Tag Archives | Geopolitics

Anyone Can Now Use IBM’s Watson To Crunch Data For Free

Screen shot 2014-12-08 at 4.54.15 PM

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via ZDNet:

IBM has launched the public beta of Watson Analytics, its set of cloud-based predictive and analytics tools.

The move to public beta for Watson Analytics on Thursday follows its private beta launch this September. IBM said at the time of the beta release the service will be made available under a freemium model through iOS, Android mobile devices and the web.

Watson Analytics is a cognitive service that’s meant to bear some of the load executives face when preparing data, while making it easier to run predictive analyses and use “visual storytelling”, such as using graphs, maps and infographics to illustrate a point.

Watson Analytics is one piece of IBM’s $1bn gamble that it can commercialise Watson. The company claims it has 22,000 registrations for Watson Analytics since launching in September.

Read More: http://www.zdnet.com/article/ibm-watson-analytics-enters-public-beta/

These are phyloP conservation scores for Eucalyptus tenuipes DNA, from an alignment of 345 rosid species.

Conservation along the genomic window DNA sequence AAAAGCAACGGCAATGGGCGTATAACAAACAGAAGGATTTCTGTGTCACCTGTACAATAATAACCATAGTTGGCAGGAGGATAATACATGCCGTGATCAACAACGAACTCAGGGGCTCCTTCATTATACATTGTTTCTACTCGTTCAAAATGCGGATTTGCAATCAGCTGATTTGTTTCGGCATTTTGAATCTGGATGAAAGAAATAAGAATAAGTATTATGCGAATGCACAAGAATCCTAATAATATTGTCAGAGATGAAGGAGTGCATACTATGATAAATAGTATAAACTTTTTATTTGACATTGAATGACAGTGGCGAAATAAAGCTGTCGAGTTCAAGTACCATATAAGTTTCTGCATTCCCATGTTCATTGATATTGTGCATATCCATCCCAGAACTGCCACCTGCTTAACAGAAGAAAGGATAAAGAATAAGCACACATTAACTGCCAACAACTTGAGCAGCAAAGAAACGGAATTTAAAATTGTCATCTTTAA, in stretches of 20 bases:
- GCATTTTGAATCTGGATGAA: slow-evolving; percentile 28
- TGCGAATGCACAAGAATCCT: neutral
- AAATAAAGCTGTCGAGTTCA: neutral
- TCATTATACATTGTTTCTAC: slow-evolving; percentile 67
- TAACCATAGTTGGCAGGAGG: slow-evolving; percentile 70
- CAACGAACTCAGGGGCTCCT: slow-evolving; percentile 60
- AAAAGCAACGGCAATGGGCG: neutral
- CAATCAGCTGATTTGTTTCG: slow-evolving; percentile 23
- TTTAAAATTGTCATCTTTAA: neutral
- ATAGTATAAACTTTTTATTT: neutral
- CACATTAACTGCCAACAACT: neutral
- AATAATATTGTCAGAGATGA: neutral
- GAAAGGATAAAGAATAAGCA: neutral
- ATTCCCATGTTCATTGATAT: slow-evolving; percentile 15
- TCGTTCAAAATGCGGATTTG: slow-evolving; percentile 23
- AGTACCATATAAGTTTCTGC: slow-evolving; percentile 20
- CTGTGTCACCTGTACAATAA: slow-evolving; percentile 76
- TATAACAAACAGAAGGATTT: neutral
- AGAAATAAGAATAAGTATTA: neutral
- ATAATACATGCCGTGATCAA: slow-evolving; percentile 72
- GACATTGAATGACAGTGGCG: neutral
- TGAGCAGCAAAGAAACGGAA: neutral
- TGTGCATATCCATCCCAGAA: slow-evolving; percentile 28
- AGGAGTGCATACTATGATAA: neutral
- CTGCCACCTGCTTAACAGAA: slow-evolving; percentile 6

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The Pentagon wants your advice on tech for the year 2030 time frame

(Credit: Wikimedia Commons)

(Credit: Wikimedia Commons)

via Kurzweil Accelerating Intelligence:

The U.S. Department of Defense (DoD) is asking for ideas from the private sector on breakthrough technologies to guide military investment for the next decade and beyond, according to an article by futurist Patrick Tucker Wednesday in Defense One newsletter.

“On Wednesday, Defense Department officials issued a request for information calling on interested parties ‘to identify current and emerging technologies … that could provide significant military advantage to the United States and its partners and allies in the 2030 time frame,’” Tucker said.

It’s part of the Pentagon’s “ambitious plan to develop technology to put the United States decades ahead of rival nations like China and Russia in short period of time.”

The problem: predicting the tech future isn’t as simple as it used to be. “New breakthroughs are copied, innovated against and rendered obsolete as quickly as the Internet spreads to new portions of the globe.

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The Day You’ll Prefer Robots to Humans

via The Singularity Hub:

Peter Diamandis on Dec 01, 2014

Finally, the robot revolution is arriving.

There’s a Cambrian explosion in robotics, with species of all sizes, shapes and modes of mobility crawling out of the muck of the lab and onto the terra firma of the marketplace, about to enter your home and your shopping experience.

Here’s why…

4 Converging (Enabling) Technologies